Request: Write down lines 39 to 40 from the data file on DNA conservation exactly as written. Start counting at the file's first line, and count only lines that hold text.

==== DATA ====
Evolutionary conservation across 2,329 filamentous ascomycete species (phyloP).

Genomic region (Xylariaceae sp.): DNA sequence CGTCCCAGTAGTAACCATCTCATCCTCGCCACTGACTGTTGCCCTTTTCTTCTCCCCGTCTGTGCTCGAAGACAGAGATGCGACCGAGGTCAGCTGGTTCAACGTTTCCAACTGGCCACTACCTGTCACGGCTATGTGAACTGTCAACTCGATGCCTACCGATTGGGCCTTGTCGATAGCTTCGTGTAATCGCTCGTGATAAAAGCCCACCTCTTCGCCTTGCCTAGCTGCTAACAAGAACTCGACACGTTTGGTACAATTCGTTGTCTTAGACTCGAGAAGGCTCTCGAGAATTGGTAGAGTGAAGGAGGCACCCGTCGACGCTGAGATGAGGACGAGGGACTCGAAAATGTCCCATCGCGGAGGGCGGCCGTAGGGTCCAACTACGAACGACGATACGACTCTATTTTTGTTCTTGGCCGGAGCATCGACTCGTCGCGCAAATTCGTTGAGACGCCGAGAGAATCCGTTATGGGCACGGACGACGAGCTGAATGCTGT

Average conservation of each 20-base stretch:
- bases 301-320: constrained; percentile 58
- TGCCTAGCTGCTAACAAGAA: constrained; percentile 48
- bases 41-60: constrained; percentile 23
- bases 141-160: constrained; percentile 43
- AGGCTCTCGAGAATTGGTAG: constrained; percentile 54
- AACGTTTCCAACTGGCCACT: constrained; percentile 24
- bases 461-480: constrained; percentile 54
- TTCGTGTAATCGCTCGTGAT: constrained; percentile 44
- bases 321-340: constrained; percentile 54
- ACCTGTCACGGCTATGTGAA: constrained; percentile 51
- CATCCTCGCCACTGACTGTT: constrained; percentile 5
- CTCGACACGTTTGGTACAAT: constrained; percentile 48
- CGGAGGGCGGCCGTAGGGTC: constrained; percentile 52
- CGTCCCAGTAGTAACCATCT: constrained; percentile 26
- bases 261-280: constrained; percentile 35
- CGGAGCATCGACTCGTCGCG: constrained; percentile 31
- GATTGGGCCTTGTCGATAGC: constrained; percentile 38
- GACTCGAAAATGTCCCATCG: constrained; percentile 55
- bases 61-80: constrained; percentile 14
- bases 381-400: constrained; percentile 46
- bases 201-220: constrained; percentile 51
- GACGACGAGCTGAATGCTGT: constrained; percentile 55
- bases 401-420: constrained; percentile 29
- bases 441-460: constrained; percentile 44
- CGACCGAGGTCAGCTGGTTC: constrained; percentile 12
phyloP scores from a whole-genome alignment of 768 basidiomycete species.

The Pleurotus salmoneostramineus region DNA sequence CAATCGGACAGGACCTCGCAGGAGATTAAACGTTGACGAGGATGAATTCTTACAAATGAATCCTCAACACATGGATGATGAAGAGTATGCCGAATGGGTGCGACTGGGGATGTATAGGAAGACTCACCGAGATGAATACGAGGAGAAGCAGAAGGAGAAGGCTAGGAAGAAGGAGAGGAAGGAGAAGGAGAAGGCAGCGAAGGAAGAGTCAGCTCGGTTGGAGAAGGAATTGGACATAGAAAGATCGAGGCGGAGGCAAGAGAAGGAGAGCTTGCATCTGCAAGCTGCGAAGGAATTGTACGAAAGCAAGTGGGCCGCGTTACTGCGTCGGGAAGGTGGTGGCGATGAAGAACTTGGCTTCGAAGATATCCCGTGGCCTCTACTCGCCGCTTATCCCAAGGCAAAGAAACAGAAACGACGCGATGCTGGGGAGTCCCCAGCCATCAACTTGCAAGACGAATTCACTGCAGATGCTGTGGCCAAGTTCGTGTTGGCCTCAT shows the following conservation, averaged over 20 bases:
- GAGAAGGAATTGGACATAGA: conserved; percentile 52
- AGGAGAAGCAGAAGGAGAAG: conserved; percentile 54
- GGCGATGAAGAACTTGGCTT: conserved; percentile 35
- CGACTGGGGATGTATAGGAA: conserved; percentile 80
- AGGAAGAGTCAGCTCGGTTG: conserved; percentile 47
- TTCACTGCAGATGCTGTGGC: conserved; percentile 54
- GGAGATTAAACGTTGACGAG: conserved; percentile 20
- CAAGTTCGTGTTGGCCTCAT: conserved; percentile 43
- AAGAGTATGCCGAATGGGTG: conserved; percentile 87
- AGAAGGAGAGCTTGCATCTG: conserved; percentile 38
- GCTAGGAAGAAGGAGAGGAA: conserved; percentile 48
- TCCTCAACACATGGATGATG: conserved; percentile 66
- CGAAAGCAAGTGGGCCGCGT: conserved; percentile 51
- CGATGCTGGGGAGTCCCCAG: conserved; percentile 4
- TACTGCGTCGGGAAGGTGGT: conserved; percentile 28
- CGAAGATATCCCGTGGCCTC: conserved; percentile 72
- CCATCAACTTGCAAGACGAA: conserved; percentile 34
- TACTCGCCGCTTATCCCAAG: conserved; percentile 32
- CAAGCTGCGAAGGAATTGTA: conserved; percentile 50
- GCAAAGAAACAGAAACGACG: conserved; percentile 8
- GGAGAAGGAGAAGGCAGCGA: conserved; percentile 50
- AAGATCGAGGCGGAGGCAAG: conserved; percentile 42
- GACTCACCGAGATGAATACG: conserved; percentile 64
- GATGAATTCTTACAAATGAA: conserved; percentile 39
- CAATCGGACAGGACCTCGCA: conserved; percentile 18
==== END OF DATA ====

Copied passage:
- AAGAGTATGCCGAATGGGTG: conserved; percentile 87
- AGAAGGAGAGCTTGCATCTG: conserved; percentile 38